In her hardcover debut, Daddy's Girl-turned-p.i. Sarah Booth Delaney already has enough fanciful habits to move Zinnia, Mississippi, into the whimsical column all by herself. She talks aloud to Jitty, the ghost of an ancestral retainer determined to marry her off; sleeps with Sweetie Pie, her ugly tic hound; and dotes on Kinky Friedman mysteries. The whimsy runs even higher when her lifelong friend Eulalee "Lee" McBride confesses to bashing in her husband's head just before he was stomped to death by Avenger, their stable's prize stud horse. Nobody, including Sunflower County Sheriff Coleman Peters, believes her, and all agree she's protecting her violence-prone teenaged daughter Kip. Assisted in Daddy's Girl style by society reporter Cece (née Cecil before a trip to Sweden and extensive hormone therapy) and flirtatious Tinkie, the partner in her detective agency, Sarah Booth is soon confronting Bud, the stable's sexy trainer; LaCoco, a bayou Mafioso, and his three attendant goons; Nathaniel Walz, a smarmy land developer; and a cotillion's worth of other Daddy's Girls, including Carol Beth Farley, who's obsessively jealous of Lee, and wannabe country star Krystal and her avaricious husband/manager. Insulin, arson, psychotropic drugs, teenage rebellion, and horse insurance will all come into play before a gun is shoved in Sarah Booth's face and the Kinkster himself arrives to rescue her. Read full book review >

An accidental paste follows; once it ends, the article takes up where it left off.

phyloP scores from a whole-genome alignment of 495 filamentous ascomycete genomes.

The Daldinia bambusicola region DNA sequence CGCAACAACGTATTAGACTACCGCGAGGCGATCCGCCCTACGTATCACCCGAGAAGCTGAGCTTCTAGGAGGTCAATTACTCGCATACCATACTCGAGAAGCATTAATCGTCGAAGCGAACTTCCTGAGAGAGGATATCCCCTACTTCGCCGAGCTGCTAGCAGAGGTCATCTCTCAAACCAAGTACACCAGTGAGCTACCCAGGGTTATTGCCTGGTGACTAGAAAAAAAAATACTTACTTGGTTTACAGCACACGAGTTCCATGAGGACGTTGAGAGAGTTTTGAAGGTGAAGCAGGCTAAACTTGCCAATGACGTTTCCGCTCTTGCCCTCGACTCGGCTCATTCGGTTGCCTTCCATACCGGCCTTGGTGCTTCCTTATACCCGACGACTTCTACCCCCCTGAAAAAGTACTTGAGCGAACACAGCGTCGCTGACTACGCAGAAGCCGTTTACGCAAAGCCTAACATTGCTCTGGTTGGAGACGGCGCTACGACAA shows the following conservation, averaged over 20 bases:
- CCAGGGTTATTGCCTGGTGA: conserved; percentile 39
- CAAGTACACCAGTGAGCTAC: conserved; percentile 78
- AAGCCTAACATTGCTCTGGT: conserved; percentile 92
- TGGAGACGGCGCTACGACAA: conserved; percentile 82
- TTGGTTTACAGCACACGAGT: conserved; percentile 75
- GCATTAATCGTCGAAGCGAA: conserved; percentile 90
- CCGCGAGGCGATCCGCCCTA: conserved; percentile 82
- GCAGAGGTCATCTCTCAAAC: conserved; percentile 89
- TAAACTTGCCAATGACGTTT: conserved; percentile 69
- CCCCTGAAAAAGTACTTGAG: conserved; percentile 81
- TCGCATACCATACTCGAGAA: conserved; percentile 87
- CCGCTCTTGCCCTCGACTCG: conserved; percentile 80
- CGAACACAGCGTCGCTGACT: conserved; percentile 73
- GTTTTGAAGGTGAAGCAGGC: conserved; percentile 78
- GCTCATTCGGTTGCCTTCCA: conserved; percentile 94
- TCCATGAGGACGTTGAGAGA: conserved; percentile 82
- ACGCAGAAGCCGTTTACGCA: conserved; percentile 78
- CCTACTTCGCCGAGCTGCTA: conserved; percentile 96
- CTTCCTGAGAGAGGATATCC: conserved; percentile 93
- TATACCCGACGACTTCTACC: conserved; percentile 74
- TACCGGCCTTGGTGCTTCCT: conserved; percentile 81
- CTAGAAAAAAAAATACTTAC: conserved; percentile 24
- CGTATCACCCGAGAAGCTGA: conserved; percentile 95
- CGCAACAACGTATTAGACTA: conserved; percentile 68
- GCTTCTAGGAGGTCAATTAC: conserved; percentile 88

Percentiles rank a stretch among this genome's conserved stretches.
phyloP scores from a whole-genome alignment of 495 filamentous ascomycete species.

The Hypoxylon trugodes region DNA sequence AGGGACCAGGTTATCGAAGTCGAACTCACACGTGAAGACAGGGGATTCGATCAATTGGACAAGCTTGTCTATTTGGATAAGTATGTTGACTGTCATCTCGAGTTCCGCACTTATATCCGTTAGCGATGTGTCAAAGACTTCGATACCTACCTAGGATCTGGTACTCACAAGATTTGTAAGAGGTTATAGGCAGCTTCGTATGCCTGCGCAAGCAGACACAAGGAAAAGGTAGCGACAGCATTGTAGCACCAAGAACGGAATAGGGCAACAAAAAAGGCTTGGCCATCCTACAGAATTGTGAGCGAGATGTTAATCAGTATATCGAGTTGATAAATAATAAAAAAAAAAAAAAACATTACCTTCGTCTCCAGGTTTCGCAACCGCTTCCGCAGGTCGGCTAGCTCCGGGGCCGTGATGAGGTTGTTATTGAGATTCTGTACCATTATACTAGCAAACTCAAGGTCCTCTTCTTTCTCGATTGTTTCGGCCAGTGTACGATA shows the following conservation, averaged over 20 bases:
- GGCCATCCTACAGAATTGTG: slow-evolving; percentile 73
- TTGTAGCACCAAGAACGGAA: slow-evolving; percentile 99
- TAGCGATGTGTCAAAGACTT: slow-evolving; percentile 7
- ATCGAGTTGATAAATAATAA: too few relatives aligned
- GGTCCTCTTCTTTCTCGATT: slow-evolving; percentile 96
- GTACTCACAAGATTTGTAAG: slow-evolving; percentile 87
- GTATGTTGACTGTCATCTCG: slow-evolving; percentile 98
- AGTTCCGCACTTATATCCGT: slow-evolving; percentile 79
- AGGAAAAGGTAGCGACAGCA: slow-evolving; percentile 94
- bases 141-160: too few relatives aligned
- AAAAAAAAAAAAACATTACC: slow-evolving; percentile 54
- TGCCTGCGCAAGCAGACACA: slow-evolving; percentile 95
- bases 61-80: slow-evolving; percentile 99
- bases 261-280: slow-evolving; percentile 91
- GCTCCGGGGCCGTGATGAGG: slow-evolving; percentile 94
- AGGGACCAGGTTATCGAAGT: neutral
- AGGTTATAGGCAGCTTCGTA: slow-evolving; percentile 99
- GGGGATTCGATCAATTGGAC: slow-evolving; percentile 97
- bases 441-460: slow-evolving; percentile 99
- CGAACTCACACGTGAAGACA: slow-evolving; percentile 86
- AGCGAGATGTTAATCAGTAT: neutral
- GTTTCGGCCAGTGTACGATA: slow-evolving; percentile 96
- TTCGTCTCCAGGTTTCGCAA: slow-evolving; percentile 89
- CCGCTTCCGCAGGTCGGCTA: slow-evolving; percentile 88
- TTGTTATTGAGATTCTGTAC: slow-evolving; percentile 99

TOUCHED by Carolyn Haines
Released: July 22, 1996